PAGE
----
On Wednesday night Bend City Council voted to repeal the local ban on plastic bags. The ban only went in to effect on July 1st, but provided stores with a grace period until early next year. The resulting inconsistency in which stores are, and are not, abiding by the ban has caused customer confusion.
Similar bans have been passed in cities across the state, hoping to increase the use of reusable bags, or have customers pay for alternative, environmentally friendly bags.
According to the state law signed by Governor Kate Brown last month this includes recycled paper bags, reusable heavy plastic bags, or reusable fabric bags for a charge of at least five cents per bag.
The decision to repeal the ban will hopefully avoid any confusion over inconsistencies between the state and city laws, however Bend residents can expect an official state-wide ban on plastic bags to go into effect on January 1st, 2020.
Friends and family of Kaylee Sawyer gathered alongside politicians today for a ceremonial signing of the law that bears her name.
Central Oregon Daily’s Anyssa Bohanan attended this afternoon’s ceremony and spoke with those who helped turn ‘Kaylee’s Law’ into a reality.
The Bend Chamber hosted their annual ‘State of the County’ address Tuesday night, letting locals in on what the county is up to and what they can expect for the future.
Central Oregon Daily’s Meghan Glova has more.
Deschutes County Commissioners held a public hearing this morning on marijuana regulations that recently had to be withdrawn due to a petition from growers.
Central Oregon Daily’s Cydney McFarland was at the meeting and has more.
Representative Greg Walden has spent the last week holding more than a dozen town halls throughout the state of Oregon and today, he was right here in Deschutes County.
Central Oregon Daily’s Anyssa Bohanan attended this morning’s town hall and has the story.
The minimum wage in Oregon has been bumped up again as part of a bill passed by the Oregon Senate in 2016. The bill will increase Oregon’s minimum wage on July first of each year until 2022.
Central Oregon Daily’s Dalton Roth spoke with a local economist and has more on the impact of these changes.
It’s been one week since eleven republican senators walked out of the Oregon capitol and left to the state in order to block a vote on an emissions-lowering climate proposal. Senate President Peter Courtney has assured the senators that House Bill 2020 doesn’t have enough support among democrats to pass, but the republican senators are still not convinced.
Senate Minority Leader Herman Baertschiger said that republicans are, “sorting out” what to do next.
The legislative session technically ends on Sunday, but Governor Kate Brown has said she is prepared to call a special session next week.
Outside of the Senate loggers and truckers have been the most vocal opponents of House Bill 2020 and today, they made their voices heard loud and clear.
A long convoy of logging trucks drove outside of the capitol building as supporters on the side of the road cheered them on. There were dozens of semi trucks and pickup trucks with flags and painted messaged protesting the bill.
Opponents of the climate-action bill say that it would increase the cost of motor vehicle fuels and fear it could further limit how much logging could be done in the state.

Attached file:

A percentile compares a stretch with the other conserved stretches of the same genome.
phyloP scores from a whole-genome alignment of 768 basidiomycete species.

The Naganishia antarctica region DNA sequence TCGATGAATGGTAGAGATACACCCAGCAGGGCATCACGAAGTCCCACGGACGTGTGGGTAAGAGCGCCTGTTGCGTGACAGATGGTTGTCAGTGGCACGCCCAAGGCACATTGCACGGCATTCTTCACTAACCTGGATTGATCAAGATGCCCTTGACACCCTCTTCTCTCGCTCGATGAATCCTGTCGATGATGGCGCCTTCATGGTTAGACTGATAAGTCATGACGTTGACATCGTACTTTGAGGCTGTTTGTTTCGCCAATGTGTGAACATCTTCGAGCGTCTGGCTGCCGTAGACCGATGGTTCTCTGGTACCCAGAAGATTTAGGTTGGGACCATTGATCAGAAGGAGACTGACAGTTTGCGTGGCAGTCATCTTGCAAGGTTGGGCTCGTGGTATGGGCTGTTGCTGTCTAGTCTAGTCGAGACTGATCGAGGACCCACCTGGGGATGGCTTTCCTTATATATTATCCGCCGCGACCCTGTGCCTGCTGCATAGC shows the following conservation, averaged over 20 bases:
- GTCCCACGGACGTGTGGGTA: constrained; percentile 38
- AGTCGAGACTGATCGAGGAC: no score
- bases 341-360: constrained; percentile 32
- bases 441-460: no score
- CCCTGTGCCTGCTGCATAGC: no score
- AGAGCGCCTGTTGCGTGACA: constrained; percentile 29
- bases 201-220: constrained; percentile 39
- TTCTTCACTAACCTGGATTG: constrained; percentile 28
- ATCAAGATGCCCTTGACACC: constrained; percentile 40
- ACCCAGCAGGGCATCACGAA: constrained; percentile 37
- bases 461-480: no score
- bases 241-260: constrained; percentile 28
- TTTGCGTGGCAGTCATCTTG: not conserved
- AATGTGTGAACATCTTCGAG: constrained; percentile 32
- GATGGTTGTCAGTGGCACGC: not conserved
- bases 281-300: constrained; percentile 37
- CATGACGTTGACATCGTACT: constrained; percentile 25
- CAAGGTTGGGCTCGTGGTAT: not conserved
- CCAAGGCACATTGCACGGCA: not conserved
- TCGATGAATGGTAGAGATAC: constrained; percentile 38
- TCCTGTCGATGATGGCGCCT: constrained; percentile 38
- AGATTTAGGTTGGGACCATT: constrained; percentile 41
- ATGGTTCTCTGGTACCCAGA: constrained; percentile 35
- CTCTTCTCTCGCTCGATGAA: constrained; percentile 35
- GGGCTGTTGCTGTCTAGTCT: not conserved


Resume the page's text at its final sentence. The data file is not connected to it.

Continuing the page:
However those that support House Bill 2020 say they want the state to take climate change seriously.
Republican senators have been missing from the Oregon legislature for nearly a week after holding a walkout in response to House Bill 2020.
Both local democrats and republicans held rallies today in downtown Bend, each with opposite views on whether or not state senators should return to Salem to vote on the ‘Cap and Trade’ bill. The bill would require companies in the utility, transportation and industrial sectors to buy emission allowances to cover each metric ton of pollution that their operations emit.
Eleven republican senators left the state to deny democrats a quorum for a vote on the bill, but democrats say these senators were elected to represent more than a million Oregonians across the state and have a responsibility to return to the capitol to do just that.
On the other side republicans say the bill is useless and is just an excuse to raise taxes across the state. They’re also praising senate republicans for doing, what they say, “needs to be done.”
Senate President Peter Courtney did announce on the Senate floor this morning that the bill does not have enough votes to pass because not enough democrats support the bill.
Republicans could return to the capitol as early as Thursday but want confirmation that the bill will not pass before they return.
State representatives passed a controversial ‘Cap and Trade’ bill in Salem last night.
House bill 2020 would require companies in the utility, transportation and industrial sectors to buy emission allowances to cover each metric ton of pollution that their operations emit. The Oregon House debated the bill for six hours, as members of the trucking and logging industries sat in the gallery.
They have been the most vocal critics of the ‘cap and trade’ plan, saying it will cost thousands of jobs in their industries and pass the costs of the carbon fees onto consumers. One of the opponents of the bill, Bend’s Cheri Helt, said she believes in man-made climate change but disagrees with the steps being taken to curb emissions in this bill.
The House passed the bill by a vote of 36 to 24 and it now goes to the Senate for consideration.
If it is passed and becomes law, Oregon would become the second state in the nation, after California, to pass ‘cap and trade’ legislation.
A controversial bill that would charge some Oregon companies for their carbon emissions could be a step closer to becoming law tonight.
Central Oregon Daily’s Curtis Vogel joins us with details on the so-called “Cap and Trade” bill being debated in the house at this hour in Salem.